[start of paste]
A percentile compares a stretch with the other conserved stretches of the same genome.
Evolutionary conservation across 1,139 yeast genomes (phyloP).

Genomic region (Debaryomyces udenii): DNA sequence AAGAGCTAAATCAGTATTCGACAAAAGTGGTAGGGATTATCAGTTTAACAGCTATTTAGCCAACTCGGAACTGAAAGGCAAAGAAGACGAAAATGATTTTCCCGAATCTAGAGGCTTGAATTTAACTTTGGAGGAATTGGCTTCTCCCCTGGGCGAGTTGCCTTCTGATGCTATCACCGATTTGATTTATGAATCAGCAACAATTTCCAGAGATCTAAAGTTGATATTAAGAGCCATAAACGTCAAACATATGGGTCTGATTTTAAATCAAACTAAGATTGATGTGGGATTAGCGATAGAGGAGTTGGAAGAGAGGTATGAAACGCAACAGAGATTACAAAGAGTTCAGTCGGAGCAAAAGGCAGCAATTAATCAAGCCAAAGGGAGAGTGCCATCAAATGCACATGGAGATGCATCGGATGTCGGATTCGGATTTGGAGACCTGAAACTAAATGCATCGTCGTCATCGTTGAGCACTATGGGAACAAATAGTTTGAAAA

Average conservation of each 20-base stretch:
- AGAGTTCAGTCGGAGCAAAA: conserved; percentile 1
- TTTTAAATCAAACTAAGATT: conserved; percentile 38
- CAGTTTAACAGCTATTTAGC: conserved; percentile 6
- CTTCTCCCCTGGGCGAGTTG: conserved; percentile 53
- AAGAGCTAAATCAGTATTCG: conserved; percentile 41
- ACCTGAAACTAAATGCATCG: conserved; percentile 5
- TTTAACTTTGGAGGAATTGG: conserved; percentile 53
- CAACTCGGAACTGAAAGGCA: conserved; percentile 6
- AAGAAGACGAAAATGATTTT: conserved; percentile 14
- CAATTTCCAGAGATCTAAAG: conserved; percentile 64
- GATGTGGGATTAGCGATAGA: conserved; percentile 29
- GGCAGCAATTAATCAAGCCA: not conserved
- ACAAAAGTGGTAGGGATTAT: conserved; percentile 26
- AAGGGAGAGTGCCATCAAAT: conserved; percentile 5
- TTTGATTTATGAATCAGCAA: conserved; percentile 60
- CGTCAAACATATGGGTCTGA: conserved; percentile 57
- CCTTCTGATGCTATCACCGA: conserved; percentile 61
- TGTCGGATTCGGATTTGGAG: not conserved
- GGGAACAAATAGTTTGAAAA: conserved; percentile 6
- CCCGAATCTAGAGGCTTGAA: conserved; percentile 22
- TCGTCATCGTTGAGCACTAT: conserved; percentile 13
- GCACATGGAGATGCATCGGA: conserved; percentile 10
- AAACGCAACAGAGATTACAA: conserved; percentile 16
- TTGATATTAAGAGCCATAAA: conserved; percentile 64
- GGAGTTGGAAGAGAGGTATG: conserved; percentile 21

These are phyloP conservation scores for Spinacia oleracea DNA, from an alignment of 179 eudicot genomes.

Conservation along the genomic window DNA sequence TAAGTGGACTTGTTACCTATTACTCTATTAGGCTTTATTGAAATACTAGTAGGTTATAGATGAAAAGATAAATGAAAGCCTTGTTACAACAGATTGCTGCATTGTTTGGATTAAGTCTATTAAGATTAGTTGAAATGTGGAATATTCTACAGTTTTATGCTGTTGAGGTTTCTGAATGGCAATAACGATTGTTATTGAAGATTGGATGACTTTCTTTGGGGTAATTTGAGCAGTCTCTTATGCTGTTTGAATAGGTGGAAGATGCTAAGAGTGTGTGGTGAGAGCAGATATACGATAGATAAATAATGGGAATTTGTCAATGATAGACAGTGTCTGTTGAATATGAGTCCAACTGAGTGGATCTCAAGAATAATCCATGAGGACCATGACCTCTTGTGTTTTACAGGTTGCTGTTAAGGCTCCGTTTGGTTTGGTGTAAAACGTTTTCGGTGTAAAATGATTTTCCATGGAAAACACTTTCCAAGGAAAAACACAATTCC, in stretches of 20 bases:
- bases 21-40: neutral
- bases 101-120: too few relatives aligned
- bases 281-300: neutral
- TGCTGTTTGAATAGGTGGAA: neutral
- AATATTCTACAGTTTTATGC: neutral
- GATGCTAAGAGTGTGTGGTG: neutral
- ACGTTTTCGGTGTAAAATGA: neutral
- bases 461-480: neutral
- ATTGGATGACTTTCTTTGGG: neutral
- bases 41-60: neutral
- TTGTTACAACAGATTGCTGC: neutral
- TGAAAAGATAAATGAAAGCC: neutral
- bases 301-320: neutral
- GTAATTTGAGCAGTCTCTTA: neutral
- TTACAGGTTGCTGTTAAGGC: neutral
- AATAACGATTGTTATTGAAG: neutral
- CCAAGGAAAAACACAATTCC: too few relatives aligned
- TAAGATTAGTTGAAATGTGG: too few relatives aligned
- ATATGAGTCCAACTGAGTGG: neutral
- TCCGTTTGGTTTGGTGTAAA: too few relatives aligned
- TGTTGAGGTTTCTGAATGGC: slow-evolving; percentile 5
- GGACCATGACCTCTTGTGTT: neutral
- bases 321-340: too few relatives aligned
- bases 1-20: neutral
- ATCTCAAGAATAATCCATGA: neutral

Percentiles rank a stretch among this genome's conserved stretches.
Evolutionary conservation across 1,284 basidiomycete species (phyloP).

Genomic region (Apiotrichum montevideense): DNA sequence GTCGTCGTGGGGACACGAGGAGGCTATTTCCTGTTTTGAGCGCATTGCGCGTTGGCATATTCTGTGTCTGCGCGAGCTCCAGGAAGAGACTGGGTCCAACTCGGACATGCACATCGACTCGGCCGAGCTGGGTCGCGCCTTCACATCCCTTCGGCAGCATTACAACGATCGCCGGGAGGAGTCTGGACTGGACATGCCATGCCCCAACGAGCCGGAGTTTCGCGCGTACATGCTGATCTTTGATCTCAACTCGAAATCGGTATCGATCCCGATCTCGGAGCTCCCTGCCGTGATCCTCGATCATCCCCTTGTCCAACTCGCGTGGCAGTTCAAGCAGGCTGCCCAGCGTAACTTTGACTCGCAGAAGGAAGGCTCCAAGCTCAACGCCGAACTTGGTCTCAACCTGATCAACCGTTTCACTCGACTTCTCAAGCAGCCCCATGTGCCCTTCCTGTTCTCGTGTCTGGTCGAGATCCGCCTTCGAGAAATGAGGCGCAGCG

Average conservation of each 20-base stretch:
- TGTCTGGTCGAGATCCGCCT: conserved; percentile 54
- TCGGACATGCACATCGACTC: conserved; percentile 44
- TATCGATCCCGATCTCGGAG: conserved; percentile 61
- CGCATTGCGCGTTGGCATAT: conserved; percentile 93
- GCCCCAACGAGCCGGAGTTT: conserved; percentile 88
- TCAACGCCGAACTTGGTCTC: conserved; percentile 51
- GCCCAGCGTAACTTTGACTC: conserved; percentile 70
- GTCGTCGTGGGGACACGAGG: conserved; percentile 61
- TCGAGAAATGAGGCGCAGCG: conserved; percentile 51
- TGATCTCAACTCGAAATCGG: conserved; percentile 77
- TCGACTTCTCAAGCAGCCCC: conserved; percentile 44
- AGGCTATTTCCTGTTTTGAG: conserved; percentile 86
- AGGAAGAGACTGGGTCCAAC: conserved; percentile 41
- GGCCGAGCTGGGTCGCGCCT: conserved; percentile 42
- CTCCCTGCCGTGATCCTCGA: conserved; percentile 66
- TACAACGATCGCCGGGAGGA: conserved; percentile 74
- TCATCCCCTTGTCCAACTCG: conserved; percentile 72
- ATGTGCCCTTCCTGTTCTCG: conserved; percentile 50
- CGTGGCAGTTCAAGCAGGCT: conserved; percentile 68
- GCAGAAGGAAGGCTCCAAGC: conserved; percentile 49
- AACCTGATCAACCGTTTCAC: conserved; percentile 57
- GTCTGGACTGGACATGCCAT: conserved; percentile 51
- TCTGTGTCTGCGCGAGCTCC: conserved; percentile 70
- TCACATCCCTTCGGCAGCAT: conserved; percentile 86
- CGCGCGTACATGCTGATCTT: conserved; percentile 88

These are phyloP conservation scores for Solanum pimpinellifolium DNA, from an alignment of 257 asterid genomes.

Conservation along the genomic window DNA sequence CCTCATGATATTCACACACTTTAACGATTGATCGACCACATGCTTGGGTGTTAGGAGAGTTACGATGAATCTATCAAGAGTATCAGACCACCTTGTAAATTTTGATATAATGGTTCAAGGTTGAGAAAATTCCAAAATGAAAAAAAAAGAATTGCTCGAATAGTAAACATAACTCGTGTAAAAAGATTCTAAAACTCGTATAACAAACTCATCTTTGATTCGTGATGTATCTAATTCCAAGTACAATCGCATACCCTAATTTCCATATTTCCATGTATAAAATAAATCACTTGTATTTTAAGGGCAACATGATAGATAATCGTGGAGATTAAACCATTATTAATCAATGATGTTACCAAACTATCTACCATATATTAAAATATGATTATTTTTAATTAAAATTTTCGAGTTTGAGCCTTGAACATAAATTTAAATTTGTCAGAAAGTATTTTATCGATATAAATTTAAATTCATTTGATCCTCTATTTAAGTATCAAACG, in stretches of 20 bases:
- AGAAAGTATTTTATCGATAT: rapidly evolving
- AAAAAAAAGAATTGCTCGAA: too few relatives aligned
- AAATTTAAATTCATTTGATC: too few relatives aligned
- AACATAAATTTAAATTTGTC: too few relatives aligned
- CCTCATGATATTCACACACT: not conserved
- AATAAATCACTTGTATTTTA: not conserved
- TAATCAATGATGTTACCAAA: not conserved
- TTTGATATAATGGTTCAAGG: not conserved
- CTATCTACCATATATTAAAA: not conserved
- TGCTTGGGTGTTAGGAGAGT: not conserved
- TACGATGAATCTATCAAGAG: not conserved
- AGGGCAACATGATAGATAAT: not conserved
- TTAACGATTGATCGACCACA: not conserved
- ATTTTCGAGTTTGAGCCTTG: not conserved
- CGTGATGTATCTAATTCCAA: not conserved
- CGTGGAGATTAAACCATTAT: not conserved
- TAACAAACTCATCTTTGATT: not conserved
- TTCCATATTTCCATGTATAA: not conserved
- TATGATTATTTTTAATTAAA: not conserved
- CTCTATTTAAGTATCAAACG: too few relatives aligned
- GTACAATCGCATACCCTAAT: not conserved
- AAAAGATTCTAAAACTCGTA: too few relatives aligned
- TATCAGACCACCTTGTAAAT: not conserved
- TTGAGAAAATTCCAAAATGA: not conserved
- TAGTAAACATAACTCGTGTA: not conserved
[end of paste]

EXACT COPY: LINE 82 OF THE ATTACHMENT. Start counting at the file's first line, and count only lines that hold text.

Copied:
- GTCTGGACTGGACATGCCAT: conserved; percentile 51